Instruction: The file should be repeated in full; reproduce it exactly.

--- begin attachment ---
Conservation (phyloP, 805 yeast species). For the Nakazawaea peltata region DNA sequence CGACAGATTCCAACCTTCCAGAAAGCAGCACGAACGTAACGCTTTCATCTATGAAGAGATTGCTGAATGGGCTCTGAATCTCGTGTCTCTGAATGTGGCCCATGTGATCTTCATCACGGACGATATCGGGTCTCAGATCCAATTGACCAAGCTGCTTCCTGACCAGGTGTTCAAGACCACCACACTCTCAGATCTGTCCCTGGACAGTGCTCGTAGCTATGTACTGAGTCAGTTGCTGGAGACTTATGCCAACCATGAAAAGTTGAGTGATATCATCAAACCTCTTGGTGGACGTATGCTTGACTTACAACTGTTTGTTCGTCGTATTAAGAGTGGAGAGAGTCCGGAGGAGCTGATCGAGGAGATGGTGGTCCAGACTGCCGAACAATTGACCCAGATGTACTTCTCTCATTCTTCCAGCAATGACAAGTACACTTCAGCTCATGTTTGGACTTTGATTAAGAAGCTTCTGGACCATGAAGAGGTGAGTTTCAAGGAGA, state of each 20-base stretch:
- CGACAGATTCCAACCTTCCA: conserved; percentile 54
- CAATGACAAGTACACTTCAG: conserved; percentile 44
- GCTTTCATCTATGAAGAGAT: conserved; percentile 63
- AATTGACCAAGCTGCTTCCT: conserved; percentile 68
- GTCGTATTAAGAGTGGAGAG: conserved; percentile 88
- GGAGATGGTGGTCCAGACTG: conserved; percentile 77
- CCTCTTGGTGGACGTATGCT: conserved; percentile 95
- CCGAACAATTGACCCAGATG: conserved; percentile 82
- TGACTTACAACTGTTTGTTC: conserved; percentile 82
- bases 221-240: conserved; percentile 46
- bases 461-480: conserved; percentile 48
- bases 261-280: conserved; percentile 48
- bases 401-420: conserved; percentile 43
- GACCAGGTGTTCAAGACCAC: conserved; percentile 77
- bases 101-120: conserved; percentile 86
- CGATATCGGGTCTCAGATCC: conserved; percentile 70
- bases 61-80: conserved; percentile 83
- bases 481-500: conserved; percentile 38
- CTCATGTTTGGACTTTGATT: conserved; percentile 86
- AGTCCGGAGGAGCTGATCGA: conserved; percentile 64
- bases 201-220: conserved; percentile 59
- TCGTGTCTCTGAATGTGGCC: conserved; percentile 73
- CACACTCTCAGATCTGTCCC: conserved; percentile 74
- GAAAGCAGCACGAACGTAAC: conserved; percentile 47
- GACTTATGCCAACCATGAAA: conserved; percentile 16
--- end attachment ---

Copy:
Conservation (phyloP, 805 yeast species). For the Nakazawaea peltata region DNA sequence CGACAGATTCCAACCTTCCAGAAAGCAGCACGAACGTAACGCTTTCATCTATGAAGAGATTGCTGAATGGGCTCTGAATCTCGTGTCTCTGAATGTGGCCCATGTGATCTTCATCACGGACGATATCGGGTCTCAGATCCAATTGACCAAGCTGCTTCCTGACCAGGTGTTCAAGACCACCACACTCTCAGATCTGTCCCTGGACAGTGCTCGTAGCTATGTACTGAGTCAGTTGCTGGAGACTTATGCCAACCATGAAAAGTTGAGTGATATCATCAAACCTCTTGGTGGACGTATGCTTGACTTACAACTGTTTGTTCGTCGTATTAAGAGTGGAGAGAGTCCGGAGGAGCTGATCGAGGAGATGGTGGTCCAGACTGCCGAACAATTGACCCAGATGTACTTCTCTCATTCTTCCAGCAATGACAAGTACACTTCAGCTCATGTTTGGACTTTGATTAAGAAGCTTCTGGACCATGAAGAGGTGAGTTTCAAGGAGA, state of each 20-base stretch:
- CGACAGATTCCAACCTTCCA: conserved; percentile 54
- CAATGACAAGTACACTTCAG: conserved; percentile 44
- GCTTTCATCTATGAAGAGAT: conserved; percentile 63
- AATTGACCAAGCTGCTTCCT: conserved; percentile 68
- GTCGTATTAAGAGTGGAGAG: conserved; percentile 88
- GGAGATGGTGGTCCAGACTG: conserved; percentile 77
- CCTCTTGGTGGACGTATGCT: conserved; percentile 95
- CCGAACAATTGACCCAGATG: conserved; percentile 82
- TGACTTACAACTGTTTGTTC: conserved; percentile 82
- bases 221-240: conserved; percentile 46
- bases 461-480: conserved; percentile 48
- bases 261-280: conserved; percentile 48
- bases 401-420: conserved; percentile 43
- GACCAGGTGTTCAAGACCAC: conserved; percentile 77
- bases 101-120: conserved; percentile 86
- CGATATCGGGTCTCAGATCC: conserved; percentile 70
- bases 61-80: conserved; percentile 83
- bases 481-500: conserved; percentile 38
- CTCATGTTTGGACTTTGATT: conserved; percentile 86
- AGTCCGGAGGAGCTGATCGA: conserved; percentile 64
- bases 201-220: conserved; percentile 59
- TCGTGTCTCTGAATGTGGCC: conserved; percentile 73
- CACACTCTCAGATCTGTCCC: conserved; percentile 74
- GAAAGCAGCACGAACGTAAC: conserved; percentile 47
- GACTTATGCCAACCATGAAA: conserved; percentile 16